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Old 01-22-2009, 09:47 PM
Robert Scheck
 
Default pexepct is in RHEL and should be dropped from EPEL

On Thu, 22 Jan 2009, Rahul Sundaram wrote:
> I agree on coordination however re-using a spec cannot be called
> stealing by any means.

How else would you call stealing then? A Red Hat employee has grabbed
my package and used it for RHEL - so far, so good.

Nobody knows, whether this pexpect package from RHEL really works or
whether it maybe is screwed up. And according to the RPM %changelog
section, the last guy touching that package was me - that's wrong. So
if somebody else touches one of my packages, the %changelog must be
updated to reflect this. And if the pexpect package in RHEL is maybe
fscked up, it indirectly blames me when somebody is then looking to
%changelog while the Red Hat pexpect downstream package maintainer is
responsible for that problem.

As long as %changelog is not updated accordingly if somebody else is
grabbing my package and maybe putting it somewhere else, I will call
such actions stealing - independent whether it is our biggest sponsor
or not.


Greetings,
Robert

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Old 01-22-2009, 09:50 PM
Ray Van Dolson
 
Default pexepct is in RHEL and should be dropped from EPEL

On Thu, Jan 22, 2009 at 11:47:27PM +0100, Robert Scheck wrote:
> On Thu, 22 Jan 2009, Rahul Sundaram wrote:
> > I agree on coordination however re-using a spec cannot be called
> > stealing by any means.
>
> How else would you call stealing then? A Red Hat employee has grabbed
> my package and used it for RHEL - so far, so good.

I'd call it... forking?

It would be nice courtesy for RH to notify maintainers when this
happens, but by no means a requirement.

They certainly do themselves a disservice however by pissing off
contributors through this sort of behavior (where at least they don't
even reply to queries -- I know someone has had a ticket open in bz
assigned to whoever took their EPEL package and it's never been touched
once).

A little PR would go a long way I think.

Probably preaching to the crowd here...

Ray

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Old 01-22-2009, 09:53 PM
Robert Scheck
 
Default pexepct is in RHEL and should be dropped from EPEL

On Thu, 22 Jan 2009, Rex Dieter wrote:
> I thought EPEL only really supports the latest RHEL flavors anyway. At
> least that was my impression from previous similar converations. Has
> something changed?

And? Why should we break dependencies in EPEL for something which is
working? I still did not get a good reason for that, "just because it
is Red Hat" is none. When taking you, I now could say "well, it is just
Red Hat, they broke it themself" - that's absolutely identical IMHO.


Greetings,
Robert

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Old 01-22-2009, 10:20 PM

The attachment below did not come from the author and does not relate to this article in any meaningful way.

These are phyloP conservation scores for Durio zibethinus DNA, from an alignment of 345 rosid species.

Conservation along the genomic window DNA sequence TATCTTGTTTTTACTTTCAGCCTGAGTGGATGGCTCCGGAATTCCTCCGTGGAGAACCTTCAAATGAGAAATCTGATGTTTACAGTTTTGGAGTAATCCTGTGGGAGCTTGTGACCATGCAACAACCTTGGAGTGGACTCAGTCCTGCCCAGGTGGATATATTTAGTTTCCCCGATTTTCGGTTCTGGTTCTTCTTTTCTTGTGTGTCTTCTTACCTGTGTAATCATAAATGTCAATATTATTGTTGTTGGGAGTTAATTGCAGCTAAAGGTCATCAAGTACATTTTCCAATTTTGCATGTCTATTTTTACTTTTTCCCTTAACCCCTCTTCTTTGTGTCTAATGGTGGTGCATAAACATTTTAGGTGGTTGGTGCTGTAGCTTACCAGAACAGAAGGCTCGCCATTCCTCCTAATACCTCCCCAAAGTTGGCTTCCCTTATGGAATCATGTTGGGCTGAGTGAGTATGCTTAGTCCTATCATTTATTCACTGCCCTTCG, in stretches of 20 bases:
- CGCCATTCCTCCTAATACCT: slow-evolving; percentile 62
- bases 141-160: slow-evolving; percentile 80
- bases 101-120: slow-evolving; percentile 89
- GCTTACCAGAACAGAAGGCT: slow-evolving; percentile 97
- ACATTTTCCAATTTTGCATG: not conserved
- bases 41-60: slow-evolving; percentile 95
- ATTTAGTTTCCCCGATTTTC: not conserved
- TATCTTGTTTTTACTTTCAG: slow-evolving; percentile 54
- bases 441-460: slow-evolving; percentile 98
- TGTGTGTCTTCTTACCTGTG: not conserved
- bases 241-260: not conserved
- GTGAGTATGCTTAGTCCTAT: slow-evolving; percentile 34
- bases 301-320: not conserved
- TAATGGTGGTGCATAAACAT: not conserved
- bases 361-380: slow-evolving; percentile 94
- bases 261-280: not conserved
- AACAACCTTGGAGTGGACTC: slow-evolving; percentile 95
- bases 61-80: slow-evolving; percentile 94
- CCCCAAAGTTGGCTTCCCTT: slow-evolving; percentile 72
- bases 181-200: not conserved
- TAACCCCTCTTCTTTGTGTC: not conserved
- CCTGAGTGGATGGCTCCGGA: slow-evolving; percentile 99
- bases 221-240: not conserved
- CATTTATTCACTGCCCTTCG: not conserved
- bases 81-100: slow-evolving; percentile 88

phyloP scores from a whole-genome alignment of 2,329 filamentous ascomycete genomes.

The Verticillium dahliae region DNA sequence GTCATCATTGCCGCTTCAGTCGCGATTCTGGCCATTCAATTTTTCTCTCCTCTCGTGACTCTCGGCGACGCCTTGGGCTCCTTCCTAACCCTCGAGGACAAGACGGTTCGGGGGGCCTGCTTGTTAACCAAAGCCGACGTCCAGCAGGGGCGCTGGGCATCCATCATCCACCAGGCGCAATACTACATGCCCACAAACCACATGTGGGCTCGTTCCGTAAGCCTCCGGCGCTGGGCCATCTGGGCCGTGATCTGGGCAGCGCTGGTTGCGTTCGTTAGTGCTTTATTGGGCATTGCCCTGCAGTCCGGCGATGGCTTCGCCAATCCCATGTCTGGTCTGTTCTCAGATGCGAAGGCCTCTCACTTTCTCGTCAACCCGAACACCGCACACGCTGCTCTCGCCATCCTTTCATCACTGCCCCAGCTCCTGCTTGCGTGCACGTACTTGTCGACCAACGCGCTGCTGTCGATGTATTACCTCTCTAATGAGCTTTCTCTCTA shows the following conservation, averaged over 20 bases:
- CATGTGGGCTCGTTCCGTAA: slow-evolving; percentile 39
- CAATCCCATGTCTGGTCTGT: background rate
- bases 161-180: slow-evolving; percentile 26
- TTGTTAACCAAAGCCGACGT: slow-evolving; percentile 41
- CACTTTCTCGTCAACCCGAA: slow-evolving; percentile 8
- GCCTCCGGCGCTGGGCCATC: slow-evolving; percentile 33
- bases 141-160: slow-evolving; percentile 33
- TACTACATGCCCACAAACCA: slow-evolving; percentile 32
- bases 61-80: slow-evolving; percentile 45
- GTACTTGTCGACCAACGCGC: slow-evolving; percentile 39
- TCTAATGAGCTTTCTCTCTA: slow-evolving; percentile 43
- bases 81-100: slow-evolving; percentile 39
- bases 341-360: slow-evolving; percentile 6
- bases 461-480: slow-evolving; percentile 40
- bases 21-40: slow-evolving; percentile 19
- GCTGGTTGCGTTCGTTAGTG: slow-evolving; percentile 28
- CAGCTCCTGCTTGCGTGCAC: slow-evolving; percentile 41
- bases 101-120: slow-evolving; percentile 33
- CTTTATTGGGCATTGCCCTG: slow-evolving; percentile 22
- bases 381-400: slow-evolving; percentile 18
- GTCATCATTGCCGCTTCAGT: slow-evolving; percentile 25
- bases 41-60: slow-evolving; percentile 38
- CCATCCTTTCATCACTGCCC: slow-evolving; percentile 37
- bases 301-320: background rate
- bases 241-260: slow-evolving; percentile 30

Stephen John Smoogen
 
Default pexepct is in RHEL and should be dropped from EPEL

On Thu, Jan 22, 2009 at 3:47 PM, Robert Scheck <robert@fedoraproject.org> wrote:
> On Thu, 22 Jan 2009, Rahul Sundaram wrote:
>> I agree on coordination however re-using a spec cannot be called
>> stealing by any means.
>
> How else would you call stealing then? A Red Hat employee has grabbed
> my package and used it for RHEL - so far, so good.
>

I believe Stealing is a criminal term: : to take the property of
another wrongfully and especially as a habitual or regular practice.
It has definite meanings and should be prosecuted as such. But I am
not sure any such case can be made:

1) The package is MIT Licensed. Spec files are usually licensed as the
mother package so changes/forks etc would be done via MIT unless
specified different in the SPEC file.

2) The Fedora CLA says that you have given Red Hat the right to
redistribute your works as they see fit.

3) I don't see anything in the CLA or MIT license that says they have
to make %changelog entries.


However, in the end.. this is yet again poor customer relations where
the customer is the contributor who is doing a lot of the work for Red
Hat. It has made you pissed and will become one of those things that
people point to of why Red Hat is a pot calling the kettle black about
licenses etc.

While I don't think this raises to the level of the Novell iFolder
debacle it is time to see what RH community people (*cough* Greg
DeKoenigsberg *cough*) can do within Red Hat to help better make these
transitions.


--
Stephen J Smoogen. -- BSD/GNU/Linux
How far that little candle throws his beams! So shines a good deed
in a naughty world. = Shakespeare. "The Merchant of Venice"

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Old 01-23-2009, 08:48 AM
Rahul Sundaram
 
Default pexepct is in RHEL and should be dropped from EPEL

Robert Scheck wrote:

On Thu, 22 Jan 2009, Rahul Sundaram wrote:
I agree on coordination however re-using a spec cannot be called
stealing by any means.


How else would you call stealing then?


A permissively licensed spec file being reused is not stealing and is a
very good thing. It is absolutely the right thing to do instead of
wasting time reinventing in a perfectly good package. Nothing to do with
software distribution should ever be called stealing. That just plays
into the hands of proprietary software companies which deliberately
confuse things. This has nothing to do with who sponsors what or the
otherwise valuable pressure to coordinate better.


It would be good to document best practises when spec files are reused
in RHEL as is going to happen repeatedly so that both sides understand
what is to be done. Someone interested in not seeing things like this
should volunteer.


Rahul

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Old 01-23-2009, 09:56 AM
Jeroen van Meeuwen
 
Default pexepct is in RHEL and should be dropped from EPEL

Mike McGrath wrote:

This is nice and all but EPEL is compatable with RHEL, not the other way
around. We, unfortunately, have a one way relationship with RHEL. They
decide what goes into RHEL, not us. It would be nice to have more open
communcation about these things (I hope that is coming in the future) but
still, they can decide whatever they want to.